When a Class 11 Batamaloo boy became one of the earliest enforced disappearance cases in Srinagar at the stroke of nineties, a silent death spree started in his family. To get the promising cricketer back home, his mother spearheaded a search campaign that continues till today, reports Bilal Handoo
A week after her son was abducted in a night raid, the wailing mother, Raja, was heard crying on bustling Batamaloo streets: Jaan vandyo yaari jaa’na’nay… (O’ beloved, let me sacrifice my life for you!) That was the self-consoling ballad of the mother who had just returned empty-handed from the gates of the dreaded Hariniwas torture centre.
That was twenty six years ago. But till today, a sense of normalcy is far from getting restored in a Batamaloo family.
The torment began during the intervening night of May 22-23, 1990, when a BSF van arrived past 2:00am at their doorsteps and left bundling their son, Mohammad Shafi Dar, an 18-year-old class-XI student. For his nocturnal abduction to subsequent enforced disappearance, the personnel of the 141st Battalion BSF headed by Major Chaun were held responsible.
That night, Shafi’s friend, Aijaz A Bhat, was also picked up with him. A week later, when Bhat was set free, he told everyone that the duo were taken to the Joint Interrogation Centre (JIC), Hariniwas. But while Bhat was released, no news of Dar came, until his mother hit streets like a proverbial whirling dervish to trace him.
Her street stride began when a freshly released Batamaloo youth told her, nearly fifteen days after her son’s abduction, “I saw your son at JIC. They tortured him quite badly.” This made Raja, the distraught mother, to run toward Hariniwas.
While she was pleading a sentry to let her in, a military jeep came out of the notorious torture centre. Inside, the mother saw someone she knew very close. No sooner the vehicle whizzed past, she cried: “Potrou!” Inside the jeep was her son, her Shafi, who was being taken out for a trip of no return.
That was the last time she saw her son, known for his “exceptional” cricketing skills in Batamaloo circles. And with that began the mother’s repeated query, “Shafi ma lobukh?” (Has Shafi, her son, been found?)
Shafi’s disappearance case proved deadly for his family putting up in Batamaloo’s Lachmanpora. Days later, Shafi’s niece ceased to be. Behind the death of an “angel-faced” Maryam (in her early teens) was a heart attack. “She couldn’t withstand her uncle’s sudden separation,” says Nisar, Shafi’s brother. Next dead body taken out from their house was that of Shafi’s father, Ghulam Mohammad Dar.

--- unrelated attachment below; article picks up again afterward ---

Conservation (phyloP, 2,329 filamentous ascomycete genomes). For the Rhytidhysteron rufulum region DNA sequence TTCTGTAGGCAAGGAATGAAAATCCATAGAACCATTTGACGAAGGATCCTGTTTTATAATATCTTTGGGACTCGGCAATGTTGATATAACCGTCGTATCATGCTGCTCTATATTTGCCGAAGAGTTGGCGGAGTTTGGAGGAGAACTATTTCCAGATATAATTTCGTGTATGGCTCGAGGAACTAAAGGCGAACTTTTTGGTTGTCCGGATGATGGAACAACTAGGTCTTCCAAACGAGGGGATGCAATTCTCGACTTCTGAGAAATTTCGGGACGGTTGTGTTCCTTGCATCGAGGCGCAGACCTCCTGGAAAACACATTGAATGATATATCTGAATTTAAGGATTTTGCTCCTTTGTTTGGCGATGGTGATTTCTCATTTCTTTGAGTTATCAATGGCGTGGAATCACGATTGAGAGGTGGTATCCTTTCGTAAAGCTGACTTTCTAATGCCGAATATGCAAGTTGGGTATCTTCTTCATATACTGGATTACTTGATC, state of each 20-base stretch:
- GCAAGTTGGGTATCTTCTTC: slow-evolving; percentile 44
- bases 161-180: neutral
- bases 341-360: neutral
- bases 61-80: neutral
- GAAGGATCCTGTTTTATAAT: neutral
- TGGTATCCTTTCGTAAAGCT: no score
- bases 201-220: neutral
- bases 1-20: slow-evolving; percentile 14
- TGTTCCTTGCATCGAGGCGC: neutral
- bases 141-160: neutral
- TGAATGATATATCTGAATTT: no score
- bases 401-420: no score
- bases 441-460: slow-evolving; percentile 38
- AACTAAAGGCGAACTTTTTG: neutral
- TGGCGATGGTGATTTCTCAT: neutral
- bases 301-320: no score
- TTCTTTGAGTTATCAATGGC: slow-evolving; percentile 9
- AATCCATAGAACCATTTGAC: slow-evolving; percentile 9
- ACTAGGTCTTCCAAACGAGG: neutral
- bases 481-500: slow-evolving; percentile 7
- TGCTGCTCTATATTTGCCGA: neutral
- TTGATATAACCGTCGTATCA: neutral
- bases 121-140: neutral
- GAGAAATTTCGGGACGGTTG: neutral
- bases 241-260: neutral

The twin deaths compounded by her son’s disappearance forced Raja to stay outdoors. She would be seen sitting at length on a shop front outside her home. Shedding helpless tears, she would be craving for her youngest son’s reunion. “Her protracted weeping cost her eyesight,” says Nisar, now fighting his brother’s case.
Amid her worsening plight, Shafi’s case made it to the daily dairy report no.14 of Batamaloo Police Station on June 4, 1990. Shafi’s name subsequently figured in a list of 45 people cleared by state government for grant of relief to next of kins of missing persons on February 21, 2003. But Nisar was informed by one of the officials at Deputy Commissioner, Srinagar’s office that the file has been closed for some unknown reasons.
The denial forced the family to approach State Human Rights Commission (SHRC) on March 26, 2003. The rights body sought a report from the IGP Kashmir who furnished a report on March 11, 2004. The police report confirms Shafi’s abduction by the 141st Battalion BSF on May 22-23, 1990 led by Major Chaun.
But it also states that Shafi was working with the Al-Jehad outfit at the time. The family and the witnesses rebutted the allegations, saying the police added the sentence to save the skin of the accused. Shafi’s cousin and witness Shabir A Dar said that his cousin was not involved in any “subversive activity” nor affiliated with any militant outfit.
“Merely alleging that the subject was working with Al-Jehad will not suffice to establish that the victim was indulging in militancy,” the SHRC stated. “Even if it is assumed that Shafi was working for Al-Jehad outfit… no right has been given to police or army to kill him during the interrogation… This is a gross human rights violation committed by the BSF personnel. It is being done by them because there is no accountability of such forces.”
On November 20, 2007, the SHRC indicted Major Chaun. It directed that a case be registered against him and recommended that relief of Rs 200,000 be paid to Shafi’s family besides an employment under SRO-43. But as state shrugged off the SHRC decision, the family filed a petition before J&K High Court.
Before the High Court, the BSF stated they arrested and handed over both Shafi and Aijaz to JIC. J&K government and police shortly submitted before the High Court that FIR no. 87/2008 u/s 364 [Kidnapping/Abducting to murder] Ranbir Penal Code, 1989 [RPC] was filed in the case at Batamaloo Police Station. (Notably, it took police 18 years to file a FIR in the case. Even then no progress has been made in the case till date.)
Further, despite a SHRC decision, the family is yet to receive any relief/compensation. And based on the FIR filed, BSF and SHRC were deleted as parties from the proceedings, vide an order dated February 11, 2010.
The same year, 2010, Raja, the distraught mother, passed away after putting up 20-long years of grueling search. Till her last breath, she never tired asking: “Shafi ma lobukh?”